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Credit Crisis Explained

The current credit crisis (also called the financial crisis or the credit crunch) has left many people worried that there will be a worldwide economic recession. This post will explain why the credit crisis is happening and what the expected effects are.

Causes:

There are many causes of the credit crisis, but these are the main causes.

  • Boom and then a rapid decline in housing prices in the United States. Low interests rates and huge inflows of foreign funds led to heaps of people buying their own houses. 69.2% of people owned a home in 2004. The banks were willing to loan to almost anyone, regardless of their credit history (more on that below). Unfortunately, the higher demand for houses pushed the housing prices up quickly. Overbuilding during this time caused house prices to decline in late 2006 and 2007. This led to many people having mortgages worth more than the price of their home. This led to more people foreclosing or defaulting on their loans.
  • Increased number of high-risk loans. As mentioned above, the banks had plenty of money to loan to just about anyone, even people without stable incomes. In 2006, 20% of all mortgages by banks were subprime mortgages (that is, high-risk mortgages). Obviously, increased housing prices and commodities increasing in price (eg. oil) forced many people to foreclose of default on loans, costing the banks lots of money.
  • Banks also sold securities in these high-risk loans to investors. Investors basically cover the loans and earn money on the interest that the borrowers pay back to the bank. Investors were making lots of money out of this while the housing prices were booming, but lost a lot of money when people could no longer afford to pay their loans.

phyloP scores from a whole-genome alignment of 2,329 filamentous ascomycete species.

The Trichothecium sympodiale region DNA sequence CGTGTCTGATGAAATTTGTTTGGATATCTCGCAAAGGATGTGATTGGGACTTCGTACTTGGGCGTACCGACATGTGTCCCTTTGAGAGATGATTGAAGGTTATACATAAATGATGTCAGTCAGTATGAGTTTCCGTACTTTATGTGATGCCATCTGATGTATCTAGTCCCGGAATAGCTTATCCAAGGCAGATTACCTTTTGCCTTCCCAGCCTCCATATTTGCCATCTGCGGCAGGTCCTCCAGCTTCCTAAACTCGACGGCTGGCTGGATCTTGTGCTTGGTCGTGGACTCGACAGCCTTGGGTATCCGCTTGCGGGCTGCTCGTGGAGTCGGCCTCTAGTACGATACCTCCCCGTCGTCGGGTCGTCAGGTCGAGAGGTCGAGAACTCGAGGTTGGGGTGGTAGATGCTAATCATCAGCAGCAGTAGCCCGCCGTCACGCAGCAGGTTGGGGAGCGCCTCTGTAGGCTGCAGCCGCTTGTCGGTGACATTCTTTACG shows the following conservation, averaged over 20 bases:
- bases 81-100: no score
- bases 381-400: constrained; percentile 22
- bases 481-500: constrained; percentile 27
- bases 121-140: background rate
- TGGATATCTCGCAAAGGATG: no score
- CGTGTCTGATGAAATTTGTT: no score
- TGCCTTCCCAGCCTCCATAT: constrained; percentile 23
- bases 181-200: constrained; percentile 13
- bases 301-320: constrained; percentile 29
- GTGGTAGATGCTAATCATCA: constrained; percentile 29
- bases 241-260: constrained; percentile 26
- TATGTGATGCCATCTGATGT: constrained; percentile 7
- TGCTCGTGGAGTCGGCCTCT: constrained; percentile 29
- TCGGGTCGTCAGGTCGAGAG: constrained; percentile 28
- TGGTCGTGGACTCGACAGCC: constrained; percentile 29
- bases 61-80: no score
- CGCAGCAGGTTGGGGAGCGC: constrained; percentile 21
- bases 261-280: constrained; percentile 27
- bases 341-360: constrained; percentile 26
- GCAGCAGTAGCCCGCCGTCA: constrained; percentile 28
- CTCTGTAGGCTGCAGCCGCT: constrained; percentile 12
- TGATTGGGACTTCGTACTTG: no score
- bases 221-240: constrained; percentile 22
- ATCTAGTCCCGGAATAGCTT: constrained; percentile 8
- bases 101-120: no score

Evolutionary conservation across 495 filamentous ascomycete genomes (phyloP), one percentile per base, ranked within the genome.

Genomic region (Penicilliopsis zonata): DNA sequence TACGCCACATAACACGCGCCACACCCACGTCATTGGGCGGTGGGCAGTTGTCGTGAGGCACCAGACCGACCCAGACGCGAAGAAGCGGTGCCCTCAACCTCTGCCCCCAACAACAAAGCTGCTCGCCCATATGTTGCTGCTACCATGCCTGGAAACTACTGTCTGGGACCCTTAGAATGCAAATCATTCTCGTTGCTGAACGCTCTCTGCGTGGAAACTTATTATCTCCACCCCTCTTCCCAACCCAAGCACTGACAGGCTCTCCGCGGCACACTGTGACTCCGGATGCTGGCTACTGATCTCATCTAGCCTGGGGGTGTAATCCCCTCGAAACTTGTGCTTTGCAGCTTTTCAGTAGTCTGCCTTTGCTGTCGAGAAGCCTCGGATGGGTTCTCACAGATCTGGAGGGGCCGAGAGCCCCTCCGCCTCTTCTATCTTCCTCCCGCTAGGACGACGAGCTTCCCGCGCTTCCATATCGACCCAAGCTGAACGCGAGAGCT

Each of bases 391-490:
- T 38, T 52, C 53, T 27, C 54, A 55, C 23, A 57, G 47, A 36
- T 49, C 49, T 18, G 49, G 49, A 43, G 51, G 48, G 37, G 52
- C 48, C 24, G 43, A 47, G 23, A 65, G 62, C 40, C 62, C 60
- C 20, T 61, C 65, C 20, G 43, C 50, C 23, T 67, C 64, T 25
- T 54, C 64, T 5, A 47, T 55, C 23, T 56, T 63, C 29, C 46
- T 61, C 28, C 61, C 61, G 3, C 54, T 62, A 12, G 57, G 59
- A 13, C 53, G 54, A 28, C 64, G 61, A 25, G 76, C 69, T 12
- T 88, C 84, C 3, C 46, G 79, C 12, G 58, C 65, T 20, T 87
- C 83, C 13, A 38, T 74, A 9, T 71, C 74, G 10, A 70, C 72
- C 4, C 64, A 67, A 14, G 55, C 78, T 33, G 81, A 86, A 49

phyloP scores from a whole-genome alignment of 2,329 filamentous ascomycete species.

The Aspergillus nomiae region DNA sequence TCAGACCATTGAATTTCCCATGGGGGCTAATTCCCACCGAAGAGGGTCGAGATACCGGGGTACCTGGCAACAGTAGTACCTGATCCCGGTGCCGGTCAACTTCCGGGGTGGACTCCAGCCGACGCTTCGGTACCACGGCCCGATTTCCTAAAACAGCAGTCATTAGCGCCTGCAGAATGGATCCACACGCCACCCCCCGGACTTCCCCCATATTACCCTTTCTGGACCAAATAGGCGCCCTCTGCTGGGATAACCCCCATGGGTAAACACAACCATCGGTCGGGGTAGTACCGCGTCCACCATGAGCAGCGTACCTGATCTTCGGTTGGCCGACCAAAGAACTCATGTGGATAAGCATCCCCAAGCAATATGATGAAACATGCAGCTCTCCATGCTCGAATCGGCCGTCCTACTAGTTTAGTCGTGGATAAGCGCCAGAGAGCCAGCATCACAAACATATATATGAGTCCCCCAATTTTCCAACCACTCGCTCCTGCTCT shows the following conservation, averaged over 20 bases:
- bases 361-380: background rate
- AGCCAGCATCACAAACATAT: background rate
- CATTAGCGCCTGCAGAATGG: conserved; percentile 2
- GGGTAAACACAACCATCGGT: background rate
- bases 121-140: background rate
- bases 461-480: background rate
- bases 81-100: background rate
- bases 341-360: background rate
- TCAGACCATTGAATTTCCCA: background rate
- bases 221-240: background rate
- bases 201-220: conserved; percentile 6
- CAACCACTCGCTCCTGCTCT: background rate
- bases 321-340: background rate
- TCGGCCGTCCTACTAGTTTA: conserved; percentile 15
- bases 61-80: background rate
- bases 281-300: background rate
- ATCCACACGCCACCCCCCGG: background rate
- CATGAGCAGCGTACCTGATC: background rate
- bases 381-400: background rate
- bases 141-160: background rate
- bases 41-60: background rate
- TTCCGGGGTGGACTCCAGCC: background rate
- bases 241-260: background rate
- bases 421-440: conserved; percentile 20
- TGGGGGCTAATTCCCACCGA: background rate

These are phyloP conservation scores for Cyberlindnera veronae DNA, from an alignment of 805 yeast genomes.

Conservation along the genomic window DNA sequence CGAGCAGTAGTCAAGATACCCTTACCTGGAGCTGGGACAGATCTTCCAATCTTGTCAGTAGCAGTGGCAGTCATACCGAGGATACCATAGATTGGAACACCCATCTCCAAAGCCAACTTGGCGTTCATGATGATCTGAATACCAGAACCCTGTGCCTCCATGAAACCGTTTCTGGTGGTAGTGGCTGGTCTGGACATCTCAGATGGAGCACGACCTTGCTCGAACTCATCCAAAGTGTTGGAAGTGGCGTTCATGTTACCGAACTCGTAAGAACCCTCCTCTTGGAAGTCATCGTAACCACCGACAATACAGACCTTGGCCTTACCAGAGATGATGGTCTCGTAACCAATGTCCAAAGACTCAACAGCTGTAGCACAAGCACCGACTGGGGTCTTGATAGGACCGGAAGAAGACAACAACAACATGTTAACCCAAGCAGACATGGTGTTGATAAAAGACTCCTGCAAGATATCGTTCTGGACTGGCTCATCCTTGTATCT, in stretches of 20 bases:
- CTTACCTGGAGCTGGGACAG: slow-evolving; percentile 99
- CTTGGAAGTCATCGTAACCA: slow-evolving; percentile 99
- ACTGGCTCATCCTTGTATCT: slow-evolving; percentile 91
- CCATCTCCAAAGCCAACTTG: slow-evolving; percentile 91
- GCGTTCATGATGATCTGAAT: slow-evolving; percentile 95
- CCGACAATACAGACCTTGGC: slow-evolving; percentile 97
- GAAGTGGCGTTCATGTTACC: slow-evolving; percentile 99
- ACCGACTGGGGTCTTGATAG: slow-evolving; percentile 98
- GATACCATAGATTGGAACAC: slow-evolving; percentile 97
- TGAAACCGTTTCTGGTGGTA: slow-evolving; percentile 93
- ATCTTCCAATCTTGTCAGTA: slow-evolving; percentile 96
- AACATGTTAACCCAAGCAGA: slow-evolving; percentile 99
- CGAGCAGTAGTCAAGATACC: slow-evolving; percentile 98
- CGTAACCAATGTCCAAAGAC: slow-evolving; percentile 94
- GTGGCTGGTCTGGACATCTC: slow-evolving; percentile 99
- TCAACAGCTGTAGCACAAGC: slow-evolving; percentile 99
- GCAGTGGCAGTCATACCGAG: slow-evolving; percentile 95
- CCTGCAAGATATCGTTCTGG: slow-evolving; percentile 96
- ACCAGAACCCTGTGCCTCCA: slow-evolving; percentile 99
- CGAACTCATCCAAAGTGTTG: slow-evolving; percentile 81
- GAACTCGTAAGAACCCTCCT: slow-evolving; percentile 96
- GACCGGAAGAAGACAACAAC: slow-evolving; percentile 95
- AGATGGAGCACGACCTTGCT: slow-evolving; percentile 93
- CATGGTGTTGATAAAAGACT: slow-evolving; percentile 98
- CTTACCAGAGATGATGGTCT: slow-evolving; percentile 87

• An increase in mortgage fraud.
  • Inaccurate credit ratings. Some people claim that the rating companies are paid by the banks so they rate their subprime mortgage loans higher than they should have.
  • Private debt in America is almost three times the national GDP.
  • Excessive underwriting. Underwriting is a process where the banks determine whether the risk of lending to a certain borrower is acceptable. During the housing boom, banks rarely refused loans and this caused huge amounts of debts that cannot be paid back.

Expected Effects:

  • Continued losses on the share market due to panic selling. It is expected to take years until the market fully recovers.
  • World food prices and oil prices will continue to increase.
  • Loss of superannuation.
  • Mergers of banks and other financial institutions.
  • Continued decline in real estate prices, which will see more people foreclosing on their loans.
  • A rather strange effect is an increase in crime. FBI reports indicate that arson rates are increasing, possibly because people are looking for a way to escape from mortgages they cannot pay.
  • Loss of jobs in the financial sector.
  • More renters will be evicted as the owners foreclose on loans.
  • Possible recession and economic collapse.
  • Increased global inflation.

Source: Financial Times

Other ‘Finance’ Posts:

Top Ten Banks in America- by total assets. With the current crisis, will they remain the top ten?

Pros and Cons of Bankruptcy

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